Is the force attractive or repulsive between the hot and neutral lines hung from power poles? Why?
what's electromagnetic induction
electromagnetic induction is a process in which conductor is put in a particular position and magnetic field keeps varying.
Lukman
wow great
Salaudeen
what is mutual induction?
je
mutual induction can be define as the current flowing in one coil that induces a voltage in an adjacent coil.
Johnson
how to undergo polarization
show that a particle moving under the influence of an attractive force mu/y³ towards the axis x. show that if it be projected from the point (0,k) with the component velocities U and V parallel to the axis of x and y, it will not strike the axis of x unless u>v²k² and distance uk²/√u-vk as origin
show that a particle moving under the influence of an attractive force mu/y^3 towards the axis x. show that if it be projected from the point (0,k) with the component velocities U and V parallel to the axis of x and y, it will not strike the axis of x unless u>v^2k^2 and distance uk^2/√u-k as origin
No idea.... Are you even sure this question exist?
Mavis
I can't even understand the question
yes it was an assignment question "^"represent raise to power pls
Gabriel
Gabriel
An engineer builds two simple pendula. Both are suspended from small wires secured to the ceiling of a room. Each pendulum hovers 2 cm above the floor. Pendulum 1 has a bob with a mass of 10kg . Pendulum 2 has a bob with a mass of 100 kg . Describe how the motion of the pendula will differ if the bobs are both displaced by 12º .
no ideas
Augstine
if u at an angle of 12 degrees their period will be same so as their velocity, that means they both move simultaneously since both both hovers at same length meaning they have the same length
Modern cars are made of materials that make them collapsible upon collision. Explain using physics concept (Force and impulse), how these car designs help with the safety of passengers.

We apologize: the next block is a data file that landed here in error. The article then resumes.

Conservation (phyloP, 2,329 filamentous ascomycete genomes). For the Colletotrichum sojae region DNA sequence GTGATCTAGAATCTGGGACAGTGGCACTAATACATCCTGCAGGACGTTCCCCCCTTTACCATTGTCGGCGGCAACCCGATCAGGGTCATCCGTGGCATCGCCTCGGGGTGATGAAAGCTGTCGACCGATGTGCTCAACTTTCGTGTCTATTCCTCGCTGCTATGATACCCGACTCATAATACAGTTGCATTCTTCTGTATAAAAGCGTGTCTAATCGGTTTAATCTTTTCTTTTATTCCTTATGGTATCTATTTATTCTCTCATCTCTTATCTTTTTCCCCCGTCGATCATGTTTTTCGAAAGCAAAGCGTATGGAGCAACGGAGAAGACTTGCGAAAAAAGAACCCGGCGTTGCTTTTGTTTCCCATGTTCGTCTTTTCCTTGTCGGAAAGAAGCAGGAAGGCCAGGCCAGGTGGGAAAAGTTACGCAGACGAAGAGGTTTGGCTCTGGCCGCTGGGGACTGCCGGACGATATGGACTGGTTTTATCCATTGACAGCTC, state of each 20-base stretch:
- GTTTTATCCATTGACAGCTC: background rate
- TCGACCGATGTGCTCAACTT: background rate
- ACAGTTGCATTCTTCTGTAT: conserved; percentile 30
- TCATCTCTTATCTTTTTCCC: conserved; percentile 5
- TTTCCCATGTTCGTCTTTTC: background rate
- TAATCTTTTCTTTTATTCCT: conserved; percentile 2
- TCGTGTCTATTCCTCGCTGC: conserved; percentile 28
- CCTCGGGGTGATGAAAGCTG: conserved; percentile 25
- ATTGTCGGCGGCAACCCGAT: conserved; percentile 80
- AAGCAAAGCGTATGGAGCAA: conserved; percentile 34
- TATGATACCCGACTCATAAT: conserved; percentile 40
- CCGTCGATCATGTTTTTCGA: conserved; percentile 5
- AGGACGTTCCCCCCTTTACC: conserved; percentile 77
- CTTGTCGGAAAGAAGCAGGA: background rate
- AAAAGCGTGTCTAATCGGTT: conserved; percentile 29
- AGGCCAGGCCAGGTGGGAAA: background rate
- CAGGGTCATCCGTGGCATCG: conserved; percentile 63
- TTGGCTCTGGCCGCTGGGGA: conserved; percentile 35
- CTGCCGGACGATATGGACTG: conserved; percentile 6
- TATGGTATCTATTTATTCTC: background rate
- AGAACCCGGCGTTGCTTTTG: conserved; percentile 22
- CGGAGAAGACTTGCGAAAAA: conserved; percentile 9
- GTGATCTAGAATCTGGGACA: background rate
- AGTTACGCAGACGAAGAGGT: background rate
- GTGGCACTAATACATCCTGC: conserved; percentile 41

calculate the force due to surface tension required to support a column liquid in a capillary tube 5mm. If the capillary tube is dipped into a beaker of water
find the time required for a train Half a Kilometre long to cross a bridge almost kilometre long racing at 100km/h
method of polarization
Ajayi
What is atomic number?
The number of protons in the nucleus of an atom
Deborah
type of thermodynamics
oxygen gas contained in a ccylinder of volume has a temp of 300k and pressure 2.5×10Nm
why the satellite does not drop to the earth explain
what is a matter
Yinka
what is matter
Yinka
what is matter
Yinka
what is a matter
Yinka
I want the nuclear physics conversation
Mohamed
because space is a vacuum and anything outside the earth 🌎 can not come back without an act of force applied to it to leave the vacuum and fall down to the earth with a maximum force length of 30kcm per second
Clara
at t=0second,aparticles moving in x-y plain with aconstant acceleration has avelocity of initial velocity =(3i-2j)m/s and is at the origion.at t=3second the particle's velocity is final velocity=(9i+7j)then how to find the acceleration?
how about the formula like v^2=u^2+2as
Bayuo
a=v-u/t
Doreen
what is physics
Yinka
why is there a maximum distance at which the image can exist behind a convex mirror
The ball of a simple pendulum take 0.255 to swing from its equilibrium position to one extreme. Calculate it period.
The Ball of a simple pendulum take 0.255 to swing from its equilibrium position to one extreme. calculate its period
Abubakr
why is there a maximum distance at which the image can exist behind a convex mirror
Alfred
amplitude=0 .255s period=4×.255=1.02 sec period is one complete cycle
MUKHTAR